First drive: why we Dig the new Isuzu D-Max
Search Driven for Isuzu for sale
Isuzu D-Max LS 4WD double cab
- Distinctive look in the ute world
- Muscular diesel engine
- Loaded with safety equipment
- Power/torque still behind key rivals
- Confusing LS-M/LS designations
- Big step up in price over old model
Digby the dog chased our Isuzu D-Max fleet down the road, all the way from conference headquarters to the first off-road exercise.
The reward for such enthusiasm was prime spot on the tray of the lead vehicle for the rest of the day, though riverbeds and max-articulation obstacles. He loved it.
So big thumbs-up (well, if he had them) from the pet-in-residence at High Peak Station in Canterbury. That’s an endorsement from real New Zealand.
The new D-Max is tougher and more capable than ever before. It’ll now wade through an incredible 800mm of water and every 4x4 model has a rear differential lock as standard.
But what might raise a few eyebrows among the rest of the rural community is the pricing.
D-Max is no longer the simple, inexpensive one-tonne alternative. In the third-generation range only one model gives you change from $50k (the base-spec LX 2WD double cab), the volume-selling LS has risen by $9000 and the lineup is topped by a new flagship called X-Terrain (below), which goes head-to-head with the Ford Ranger Wildtrak. It costs a heady $75,490.
The move upmarket has come directly from the factory, which has gone to town on active and passive safety equipment in an attempt to establish D-Max as a technology benchmark in the segment – and that costs.
So while the entry-level LX might have steel wheels and vinyl lining on the cabin floor, it also comes as standard with eight airbags (including a segment-first “far side” restraint to separate driver and front passenger in a side collision), stop/go adaptive cruise on the automatic, blind spot detection, lane departure warning/assist, forward collision avoidance, drive attention warning, automatic high-beam lights, rain-sensing wipers and a reversing camera.
Auckland | Grey Lynn
$387.10 p/w $1,548.41 p/m
Canterbury | Christchurch
$363.00 p/w $1,451.99 p/m
Bay Of Plenty | Tauranga
$322.59 p/w $1,290.36 p/m
The D-Max is one of only two utes that’s been tested under the very latest ANCAP protocols; the other is the sister Mazda BT-50. The Isuzu just beat the Mazda on the Vulnerable Road User score (69 per cent versus 67), so it’s officially the safest one-tonne ute on the market right now.
D-Max is still tough: a rear differential lock is now standard across the 4WD range and wading depth has increased 200mm to a deeply (get it?) impressive 800mm. Isuzu says maintenance costs have reduced by 20 per cent over the previous model.
There's no shortage of choice in the new range: by the time you mix and match body configurations with powertrain options (a revamped 140kW/450Nm 3.0l turbo diesel, 6-speed manual or automatic, 2WD or 4WD), there are 105 individual variants.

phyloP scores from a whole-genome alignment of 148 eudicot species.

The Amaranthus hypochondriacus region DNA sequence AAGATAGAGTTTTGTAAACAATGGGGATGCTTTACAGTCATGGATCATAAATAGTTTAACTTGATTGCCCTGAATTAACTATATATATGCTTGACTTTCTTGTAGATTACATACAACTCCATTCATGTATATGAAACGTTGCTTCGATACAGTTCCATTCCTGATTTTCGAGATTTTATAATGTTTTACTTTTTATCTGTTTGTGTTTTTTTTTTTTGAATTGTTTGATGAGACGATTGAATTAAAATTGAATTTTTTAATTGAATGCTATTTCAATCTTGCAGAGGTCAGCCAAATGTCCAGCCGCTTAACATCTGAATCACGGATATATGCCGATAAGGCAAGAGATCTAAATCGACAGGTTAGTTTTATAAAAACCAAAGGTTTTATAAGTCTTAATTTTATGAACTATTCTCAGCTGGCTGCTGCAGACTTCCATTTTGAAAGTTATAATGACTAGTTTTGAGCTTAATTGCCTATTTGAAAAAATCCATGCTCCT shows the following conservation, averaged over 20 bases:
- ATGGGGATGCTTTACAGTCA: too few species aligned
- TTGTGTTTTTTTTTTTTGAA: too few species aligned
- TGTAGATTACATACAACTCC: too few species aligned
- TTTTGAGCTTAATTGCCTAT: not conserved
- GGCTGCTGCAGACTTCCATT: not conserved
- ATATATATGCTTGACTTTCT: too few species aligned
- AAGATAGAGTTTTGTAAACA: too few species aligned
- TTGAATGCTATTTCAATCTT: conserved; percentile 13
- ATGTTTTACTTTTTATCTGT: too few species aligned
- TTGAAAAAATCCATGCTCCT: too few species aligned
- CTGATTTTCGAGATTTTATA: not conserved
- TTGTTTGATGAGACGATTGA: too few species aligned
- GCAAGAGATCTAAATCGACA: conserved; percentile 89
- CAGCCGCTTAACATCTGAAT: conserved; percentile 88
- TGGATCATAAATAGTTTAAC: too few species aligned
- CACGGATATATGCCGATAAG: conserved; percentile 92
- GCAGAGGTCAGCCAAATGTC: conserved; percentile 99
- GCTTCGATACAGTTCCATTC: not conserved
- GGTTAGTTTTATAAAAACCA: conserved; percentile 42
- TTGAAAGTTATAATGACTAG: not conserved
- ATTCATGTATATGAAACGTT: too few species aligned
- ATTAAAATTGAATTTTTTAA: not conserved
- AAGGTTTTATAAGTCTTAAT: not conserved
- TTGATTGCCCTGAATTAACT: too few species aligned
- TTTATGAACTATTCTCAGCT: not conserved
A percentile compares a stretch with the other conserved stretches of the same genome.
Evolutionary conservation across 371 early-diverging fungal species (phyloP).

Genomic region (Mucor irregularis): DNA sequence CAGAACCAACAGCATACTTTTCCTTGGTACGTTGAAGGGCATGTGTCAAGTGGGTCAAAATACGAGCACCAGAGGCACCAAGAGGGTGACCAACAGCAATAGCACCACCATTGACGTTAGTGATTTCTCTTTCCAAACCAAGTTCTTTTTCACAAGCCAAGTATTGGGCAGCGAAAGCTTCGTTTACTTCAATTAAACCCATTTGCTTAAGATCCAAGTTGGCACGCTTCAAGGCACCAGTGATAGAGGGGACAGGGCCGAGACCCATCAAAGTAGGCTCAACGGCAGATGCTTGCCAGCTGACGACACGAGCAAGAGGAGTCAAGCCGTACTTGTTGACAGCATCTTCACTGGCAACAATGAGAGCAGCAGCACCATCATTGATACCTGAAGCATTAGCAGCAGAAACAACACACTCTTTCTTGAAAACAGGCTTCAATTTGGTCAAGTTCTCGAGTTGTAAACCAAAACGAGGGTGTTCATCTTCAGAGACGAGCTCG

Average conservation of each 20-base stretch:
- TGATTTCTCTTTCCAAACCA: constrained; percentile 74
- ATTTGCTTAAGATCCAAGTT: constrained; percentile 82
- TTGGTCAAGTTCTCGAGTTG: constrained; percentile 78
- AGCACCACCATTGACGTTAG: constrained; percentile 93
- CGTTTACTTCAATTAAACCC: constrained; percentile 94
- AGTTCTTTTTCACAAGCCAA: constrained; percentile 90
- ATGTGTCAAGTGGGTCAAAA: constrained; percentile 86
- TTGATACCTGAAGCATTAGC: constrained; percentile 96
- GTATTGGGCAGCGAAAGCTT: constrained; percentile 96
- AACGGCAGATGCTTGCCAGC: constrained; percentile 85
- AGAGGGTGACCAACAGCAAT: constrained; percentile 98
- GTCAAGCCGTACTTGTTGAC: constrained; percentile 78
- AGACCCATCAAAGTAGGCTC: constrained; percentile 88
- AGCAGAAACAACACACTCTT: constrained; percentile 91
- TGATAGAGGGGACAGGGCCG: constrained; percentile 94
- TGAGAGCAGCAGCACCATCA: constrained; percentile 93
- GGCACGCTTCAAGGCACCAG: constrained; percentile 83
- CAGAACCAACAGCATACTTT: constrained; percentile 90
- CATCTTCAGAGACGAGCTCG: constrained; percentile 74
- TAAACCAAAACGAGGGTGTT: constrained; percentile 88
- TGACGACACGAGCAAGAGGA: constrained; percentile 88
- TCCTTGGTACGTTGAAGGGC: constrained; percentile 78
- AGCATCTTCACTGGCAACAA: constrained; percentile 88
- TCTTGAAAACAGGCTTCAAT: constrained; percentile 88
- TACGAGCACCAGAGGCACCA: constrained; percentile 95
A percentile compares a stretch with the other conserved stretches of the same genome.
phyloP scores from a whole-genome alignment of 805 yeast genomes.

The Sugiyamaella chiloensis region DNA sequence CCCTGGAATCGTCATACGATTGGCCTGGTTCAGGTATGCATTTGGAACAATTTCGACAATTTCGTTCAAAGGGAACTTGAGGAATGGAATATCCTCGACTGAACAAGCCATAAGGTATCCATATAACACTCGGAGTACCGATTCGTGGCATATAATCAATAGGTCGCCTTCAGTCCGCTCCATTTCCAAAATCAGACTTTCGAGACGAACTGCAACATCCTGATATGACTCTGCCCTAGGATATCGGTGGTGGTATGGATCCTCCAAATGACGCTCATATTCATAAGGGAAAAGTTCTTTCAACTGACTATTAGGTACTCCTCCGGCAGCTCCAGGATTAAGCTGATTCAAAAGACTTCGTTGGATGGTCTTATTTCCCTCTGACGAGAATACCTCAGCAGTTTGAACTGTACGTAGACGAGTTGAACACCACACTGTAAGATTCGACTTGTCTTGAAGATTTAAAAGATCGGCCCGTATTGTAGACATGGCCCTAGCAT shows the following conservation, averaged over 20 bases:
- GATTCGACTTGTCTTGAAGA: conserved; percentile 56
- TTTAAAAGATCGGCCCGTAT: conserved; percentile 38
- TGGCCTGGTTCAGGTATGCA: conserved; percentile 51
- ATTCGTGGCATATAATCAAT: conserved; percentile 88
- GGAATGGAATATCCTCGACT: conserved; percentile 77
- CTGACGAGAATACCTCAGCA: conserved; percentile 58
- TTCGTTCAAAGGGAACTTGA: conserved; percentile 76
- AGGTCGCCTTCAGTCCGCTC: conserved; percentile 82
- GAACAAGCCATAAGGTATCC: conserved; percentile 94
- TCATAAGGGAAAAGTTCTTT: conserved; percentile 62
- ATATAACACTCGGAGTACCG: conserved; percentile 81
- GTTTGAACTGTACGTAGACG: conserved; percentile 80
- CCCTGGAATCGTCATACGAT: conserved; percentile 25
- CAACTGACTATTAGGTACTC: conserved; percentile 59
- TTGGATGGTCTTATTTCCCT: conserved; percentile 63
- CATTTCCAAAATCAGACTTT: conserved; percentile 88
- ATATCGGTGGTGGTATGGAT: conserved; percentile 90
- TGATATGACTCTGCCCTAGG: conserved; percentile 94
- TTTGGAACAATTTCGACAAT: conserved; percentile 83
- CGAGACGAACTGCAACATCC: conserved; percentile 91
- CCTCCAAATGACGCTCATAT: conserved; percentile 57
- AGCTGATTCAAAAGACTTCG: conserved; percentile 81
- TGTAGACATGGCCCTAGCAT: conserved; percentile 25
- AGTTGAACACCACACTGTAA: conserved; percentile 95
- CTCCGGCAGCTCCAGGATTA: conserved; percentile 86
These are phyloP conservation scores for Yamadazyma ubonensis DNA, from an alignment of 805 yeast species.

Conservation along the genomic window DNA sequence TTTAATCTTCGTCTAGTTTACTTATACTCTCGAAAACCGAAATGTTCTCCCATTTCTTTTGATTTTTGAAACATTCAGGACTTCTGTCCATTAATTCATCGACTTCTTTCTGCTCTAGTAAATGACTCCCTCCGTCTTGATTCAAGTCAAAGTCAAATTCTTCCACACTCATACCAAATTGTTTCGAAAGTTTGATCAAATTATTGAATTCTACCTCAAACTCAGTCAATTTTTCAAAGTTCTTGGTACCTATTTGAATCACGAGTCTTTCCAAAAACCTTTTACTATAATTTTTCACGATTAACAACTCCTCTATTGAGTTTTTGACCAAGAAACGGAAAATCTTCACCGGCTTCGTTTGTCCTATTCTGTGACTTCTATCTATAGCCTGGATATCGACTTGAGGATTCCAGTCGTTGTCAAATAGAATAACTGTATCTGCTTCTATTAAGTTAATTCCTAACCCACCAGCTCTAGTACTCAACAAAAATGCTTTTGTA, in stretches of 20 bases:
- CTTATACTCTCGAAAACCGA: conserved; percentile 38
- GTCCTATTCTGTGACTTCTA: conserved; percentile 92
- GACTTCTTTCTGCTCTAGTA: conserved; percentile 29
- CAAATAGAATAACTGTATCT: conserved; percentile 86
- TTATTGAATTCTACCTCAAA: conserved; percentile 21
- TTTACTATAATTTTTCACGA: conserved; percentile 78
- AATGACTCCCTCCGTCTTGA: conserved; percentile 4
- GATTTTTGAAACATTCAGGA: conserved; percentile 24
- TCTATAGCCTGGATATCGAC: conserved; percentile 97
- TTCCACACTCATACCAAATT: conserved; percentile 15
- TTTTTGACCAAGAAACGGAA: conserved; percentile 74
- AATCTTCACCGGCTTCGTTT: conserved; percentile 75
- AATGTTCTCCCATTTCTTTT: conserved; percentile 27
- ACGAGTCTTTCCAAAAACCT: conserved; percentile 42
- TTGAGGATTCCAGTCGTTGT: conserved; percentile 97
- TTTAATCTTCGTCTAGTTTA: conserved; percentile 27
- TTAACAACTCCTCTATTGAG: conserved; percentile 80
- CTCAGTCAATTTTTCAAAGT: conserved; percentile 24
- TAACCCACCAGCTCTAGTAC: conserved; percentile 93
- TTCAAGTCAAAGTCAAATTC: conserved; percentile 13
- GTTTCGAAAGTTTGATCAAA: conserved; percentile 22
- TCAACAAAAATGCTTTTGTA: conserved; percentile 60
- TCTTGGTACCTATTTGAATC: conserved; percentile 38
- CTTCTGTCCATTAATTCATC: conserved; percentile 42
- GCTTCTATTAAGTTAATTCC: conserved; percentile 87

The LX and LS-M remain the working trucks: heavy duty suspension and basic interior. The LS-M ($61,990-$63,990) adds a few more features and styling enhancements, including alloy wheels in place of the LX steels.
That LS-M designation is a little confusing, because the next model up – traditionally the volume seller – is called simply LS. It has more chrome, higher-quality interior trim and more luxury equipment (carpet!), including an upsized 9in touch screen for the infotainment system.
The X-Terrain is new territory for Isuzu: a “lifestyle” ute to rival the Ford Ranger Wildtrak or Toyota Hilux SR5 Cruiser, with the price to match.
It looks the part and apart from the exterior warpaint, it boasts leather upholstery, “Dark Gunmetal” exterior detailing, roof rails and a tray liner.
Isuzu’s 3.0-litre turbo diesel has a deserved reputation for strength and reliability. Changes to the 2021 unit aim to bring an even broader range of talents – refinement among them.
There’s now more torque delivered even lower down: another 20Nm served up 400rpm earlier, at just 1600rpm. That’s a win-win, as it makes the D-Max even more muscular for low-speed off-road crawling but also makes it a more relaxed on-road machine.
Isuzu still isn’t challenging Ranger (3.2l 147kW/470Nm, 2.0l biturbo 157kW/500Nm) or Hilux (150kW/500Nm) for on-paper honours, but the way it delivers its power and torque makes a real contender.
The D-Max still “only” has a 6-speed transmission, but it certainly doesn’t feel wanting for ratios when it’s working hard.
And yes, the revised engine is also now remarkably refined. It still chugs away under duress like any other light-commercial diesel, but once it’s spinning the D-Max has impressive NVH levels.
The other immediate impression from this new model is the strength of the platform. It feels rock-solid in off-road driving, if you’ll excuse the pun, but also rides in an assured way on the tarmac.
The D-Max’s market share has been declining since its 2017 heyday, when it was sixth on the charts. Despite – or perhaps because of – the major increase in specification and price, the third-gen model is the way back, says Isuzu NZ.
A substantially increased nationwide dealer network will also help, with 34 full outlets and another 14 service centres. A dozen of the new dealers are ex-Holden – so they should know a thing or two about selling utes.
Ultimately, the plan is for D-Max to be a top-three contender, right up there with Ranger and Hilux.
ENGINE: 3.0-litre turbo-diesel four
GEARBOX: 6-speed automatic, part-time 4WD